Some Fierce Finns and a Few Ferocious Fliers

In June a Eurail pass took us around Finland.  Dogs are welcome in their own section of the train:eDogsOnTrain_6009

But I saw they are treated even better in Washington Dulles airport:

e 6463 HydrantOne very remote station close to the Russian border was so small there was no platform, or even rail staff – just this dog guarding everything:

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On seeing us he looked happier thinking fresh meat might have arrived:

eSmilingStnDog_6259 copy

That station was only about 10 km from the Russian border where Rubles seem to have leaked across judging by the size of the Dachas, some with trilingual “Keep Out” signs in their gardens in Russian, English and then finally Finnish.

A fine trail through the woods, where we fed the meat-eating mosquitos,eMosquito_6230

had this surprising sign:

eNo Ski_6233

I’d thought we were in the original home of cross country skiing?  Or perhaps the sign just means don’t squat when skiing?

The Finns have a great new (to me) “nano-material” waxless ski base which is reportedly very effective between and freezing and -10 C snow temperatures. The material feels like the finest texture seal skin with its one way slide and stick in the other direction.  It totally replaces the large fish-scale waxless surfaces of old.  I found some in overstocked sports stores because, thanks to last winter’s climate change, the Helsinki snow was so sparse that I had more days skiing in Toledo, Ohio than they had.  I was thrilled to find a great set for about 300 Euros, and tried to ship them Fed Ex because we were flying with just hand baggage.  The only problem was that Fed Ex would have wanted 800 Euros just for the shipping!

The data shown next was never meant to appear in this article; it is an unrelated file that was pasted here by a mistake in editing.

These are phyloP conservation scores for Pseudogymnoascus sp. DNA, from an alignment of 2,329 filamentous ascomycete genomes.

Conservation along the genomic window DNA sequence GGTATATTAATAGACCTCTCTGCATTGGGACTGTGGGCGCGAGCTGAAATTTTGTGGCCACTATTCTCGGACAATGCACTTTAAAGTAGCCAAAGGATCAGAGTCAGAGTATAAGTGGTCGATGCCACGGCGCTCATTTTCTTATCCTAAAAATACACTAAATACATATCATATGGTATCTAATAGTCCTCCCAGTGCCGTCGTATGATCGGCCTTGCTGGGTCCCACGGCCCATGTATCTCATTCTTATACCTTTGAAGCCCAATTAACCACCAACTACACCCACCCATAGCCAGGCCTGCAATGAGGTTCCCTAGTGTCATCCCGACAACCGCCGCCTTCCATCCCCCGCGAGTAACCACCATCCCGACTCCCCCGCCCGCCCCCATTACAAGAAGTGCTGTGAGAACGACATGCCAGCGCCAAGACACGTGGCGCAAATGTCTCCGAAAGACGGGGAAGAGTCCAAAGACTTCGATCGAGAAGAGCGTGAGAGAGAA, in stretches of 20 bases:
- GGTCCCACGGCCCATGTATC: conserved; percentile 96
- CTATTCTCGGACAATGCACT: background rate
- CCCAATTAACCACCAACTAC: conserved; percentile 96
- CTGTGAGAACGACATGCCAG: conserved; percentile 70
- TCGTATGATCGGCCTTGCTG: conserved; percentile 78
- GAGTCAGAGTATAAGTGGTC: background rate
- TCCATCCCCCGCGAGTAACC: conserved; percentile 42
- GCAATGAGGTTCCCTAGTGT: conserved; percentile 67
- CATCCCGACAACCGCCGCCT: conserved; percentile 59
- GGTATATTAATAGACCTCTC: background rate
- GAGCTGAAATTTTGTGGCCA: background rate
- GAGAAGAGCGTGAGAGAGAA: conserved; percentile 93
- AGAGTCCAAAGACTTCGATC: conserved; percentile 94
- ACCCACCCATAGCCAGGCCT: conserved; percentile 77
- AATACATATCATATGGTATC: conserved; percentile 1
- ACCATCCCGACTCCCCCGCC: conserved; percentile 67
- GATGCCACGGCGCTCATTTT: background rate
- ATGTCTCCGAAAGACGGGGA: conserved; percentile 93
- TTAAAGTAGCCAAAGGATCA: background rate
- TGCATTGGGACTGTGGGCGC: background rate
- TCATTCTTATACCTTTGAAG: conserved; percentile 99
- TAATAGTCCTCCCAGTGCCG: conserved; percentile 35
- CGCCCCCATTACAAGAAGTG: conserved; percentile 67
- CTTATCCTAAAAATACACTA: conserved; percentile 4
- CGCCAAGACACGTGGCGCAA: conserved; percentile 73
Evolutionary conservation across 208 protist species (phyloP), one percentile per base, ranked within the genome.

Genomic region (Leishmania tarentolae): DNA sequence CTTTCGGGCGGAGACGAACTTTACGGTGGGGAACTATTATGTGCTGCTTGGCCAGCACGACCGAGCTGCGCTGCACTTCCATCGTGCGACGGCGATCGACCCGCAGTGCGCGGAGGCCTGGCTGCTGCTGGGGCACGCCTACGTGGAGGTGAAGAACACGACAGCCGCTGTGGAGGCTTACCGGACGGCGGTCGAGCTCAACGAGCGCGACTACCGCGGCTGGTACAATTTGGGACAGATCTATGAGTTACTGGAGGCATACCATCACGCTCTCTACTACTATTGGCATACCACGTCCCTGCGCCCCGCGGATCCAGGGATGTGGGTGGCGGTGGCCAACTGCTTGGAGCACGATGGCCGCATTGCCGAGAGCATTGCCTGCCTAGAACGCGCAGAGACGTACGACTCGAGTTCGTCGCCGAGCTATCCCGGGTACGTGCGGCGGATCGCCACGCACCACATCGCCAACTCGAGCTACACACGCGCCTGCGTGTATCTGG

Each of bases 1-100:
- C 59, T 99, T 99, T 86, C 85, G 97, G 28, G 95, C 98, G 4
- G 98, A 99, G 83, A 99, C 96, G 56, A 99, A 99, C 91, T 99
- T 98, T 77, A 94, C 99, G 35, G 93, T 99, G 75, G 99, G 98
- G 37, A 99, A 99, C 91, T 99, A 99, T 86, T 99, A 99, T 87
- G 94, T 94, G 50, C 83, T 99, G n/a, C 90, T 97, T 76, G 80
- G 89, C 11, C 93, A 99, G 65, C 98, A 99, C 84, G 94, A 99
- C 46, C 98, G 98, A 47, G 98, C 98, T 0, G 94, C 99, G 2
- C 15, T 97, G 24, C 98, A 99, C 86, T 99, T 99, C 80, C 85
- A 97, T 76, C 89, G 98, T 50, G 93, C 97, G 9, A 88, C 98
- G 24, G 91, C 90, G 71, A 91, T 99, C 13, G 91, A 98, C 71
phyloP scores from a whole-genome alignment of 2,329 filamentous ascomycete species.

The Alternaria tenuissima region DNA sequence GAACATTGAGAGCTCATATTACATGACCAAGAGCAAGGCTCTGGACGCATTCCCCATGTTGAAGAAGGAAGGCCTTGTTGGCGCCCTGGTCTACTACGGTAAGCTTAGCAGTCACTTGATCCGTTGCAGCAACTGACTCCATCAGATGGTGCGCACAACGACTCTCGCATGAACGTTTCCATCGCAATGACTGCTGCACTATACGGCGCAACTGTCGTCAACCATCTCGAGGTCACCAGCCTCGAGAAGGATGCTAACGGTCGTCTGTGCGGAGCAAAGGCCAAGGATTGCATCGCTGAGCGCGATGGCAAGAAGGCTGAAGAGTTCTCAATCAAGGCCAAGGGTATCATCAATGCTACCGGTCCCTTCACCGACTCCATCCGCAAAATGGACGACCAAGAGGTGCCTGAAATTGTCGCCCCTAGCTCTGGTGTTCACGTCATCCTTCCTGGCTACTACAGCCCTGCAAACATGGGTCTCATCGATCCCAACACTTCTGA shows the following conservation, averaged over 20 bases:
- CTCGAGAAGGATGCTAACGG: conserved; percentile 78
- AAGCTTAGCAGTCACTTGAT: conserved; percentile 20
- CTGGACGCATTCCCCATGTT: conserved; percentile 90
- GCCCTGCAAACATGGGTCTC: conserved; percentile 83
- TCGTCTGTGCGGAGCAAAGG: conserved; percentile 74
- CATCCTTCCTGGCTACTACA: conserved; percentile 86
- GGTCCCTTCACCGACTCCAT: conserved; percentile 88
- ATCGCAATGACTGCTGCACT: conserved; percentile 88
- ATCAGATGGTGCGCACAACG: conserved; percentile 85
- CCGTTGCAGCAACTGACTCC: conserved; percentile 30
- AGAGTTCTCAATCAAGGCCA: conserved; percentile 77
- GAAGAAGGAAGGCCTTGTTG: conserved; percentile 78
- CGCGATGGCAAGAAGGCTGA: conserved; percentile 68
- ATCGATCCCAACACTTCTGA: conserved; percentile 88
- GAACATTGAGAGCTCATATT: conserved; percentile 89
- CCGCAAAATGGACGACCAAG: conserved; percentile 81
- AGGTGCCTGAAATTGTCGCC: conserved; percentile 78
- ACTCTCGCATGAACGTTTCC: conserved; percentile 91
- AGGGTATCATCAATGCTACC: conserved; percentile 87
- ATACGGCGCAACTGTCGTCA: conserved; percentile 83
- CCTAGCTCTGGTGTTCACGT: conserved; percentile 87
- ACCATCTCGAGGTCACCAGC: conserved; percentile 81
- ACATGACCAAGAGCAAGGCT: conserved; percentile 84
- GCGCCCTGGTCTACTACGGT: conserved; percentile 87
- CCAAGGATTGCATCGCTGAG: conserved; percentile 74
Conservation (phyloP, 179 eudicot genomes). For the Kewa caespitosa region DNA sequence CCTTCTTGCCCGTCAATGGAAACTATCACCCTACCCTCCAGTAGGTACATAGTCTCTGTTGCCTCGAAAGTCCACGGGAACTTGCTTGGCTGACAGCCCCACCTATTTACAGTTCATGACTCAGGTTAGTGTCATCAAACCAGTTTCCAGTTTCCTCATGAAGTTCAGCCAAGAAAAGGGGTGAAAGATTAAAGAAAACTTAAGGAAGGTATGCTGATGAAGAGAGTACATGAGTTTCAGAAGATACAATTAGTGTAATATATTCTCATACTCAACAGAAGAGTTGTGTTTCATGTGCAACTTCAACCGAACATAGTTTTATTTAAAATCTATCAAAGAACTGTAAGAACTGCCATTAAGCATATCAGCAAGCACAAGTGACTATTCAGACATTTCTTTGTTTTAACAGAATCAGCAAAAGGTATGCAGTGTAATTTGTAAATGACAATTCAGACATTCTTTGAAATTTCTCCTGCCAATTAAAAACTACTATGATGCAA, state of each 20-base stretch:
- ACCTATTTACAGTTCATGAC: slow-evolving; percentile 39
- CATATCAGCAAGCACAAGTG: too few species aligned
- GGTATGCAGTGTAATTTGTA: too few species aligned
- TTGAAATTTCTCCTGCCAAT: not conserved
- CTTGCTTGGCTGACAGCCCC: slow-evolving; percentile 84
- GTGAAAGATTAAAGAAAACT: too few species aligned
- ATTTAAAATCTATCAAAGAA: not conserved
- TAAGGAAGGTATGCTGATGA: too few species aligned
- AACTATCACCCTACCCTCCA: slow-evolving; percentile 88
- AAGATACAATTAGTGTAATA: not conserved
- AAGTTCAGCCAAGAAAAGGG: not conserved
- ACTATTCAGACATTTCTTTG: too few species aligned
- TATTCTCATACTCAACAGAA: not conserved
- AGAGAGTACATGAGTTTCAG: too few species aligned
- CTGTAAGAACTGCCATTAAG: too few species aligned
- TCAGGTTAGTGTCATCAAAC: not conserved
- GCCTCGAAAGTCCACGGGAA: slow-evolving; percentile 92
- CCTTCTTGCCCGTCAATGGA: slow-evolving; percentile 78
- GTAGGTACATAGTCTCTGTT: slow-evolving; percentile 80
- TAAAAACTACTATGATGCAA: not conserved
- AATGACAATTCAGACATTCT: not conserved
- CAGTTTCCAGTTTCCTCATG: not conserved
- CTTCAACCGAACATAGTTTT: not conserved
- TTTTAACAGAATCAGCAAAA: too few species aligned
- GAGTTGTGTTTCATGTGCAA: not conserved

Way north, at the Arctic Circle the sun never set on June 20th.  This photo taken at 11:00 pm searched for a small gap in the leafy trees to show the sun’s position, without over-saturating the iPhone’s pixels.

ePinholeSun_6025 Turning around, to face due South (think about it!) the tree acted as a pinhole light source and gave this nice sharp shadow.

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Even at 2:00 am this view looking due north shows an ever-present sun:

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The irony was that right then there was a huge solar storm with Northern Lights visible elsewhere (at night) as far south as Atlanta, Georgia.  Of course, in Lapland in June we saw absolutely nothing because there was no darkness to the night!  In their long nights of winter they typically see the lights weekly.

Near Santa’s village right on the Arctic Circle there is a line in the ground to prove it.  Sorry I forgot the check its accuracy with my phone GPS!  We were still only about ¾ of the way from the equator to the North Pole (about 22 more degrees of latitude needed).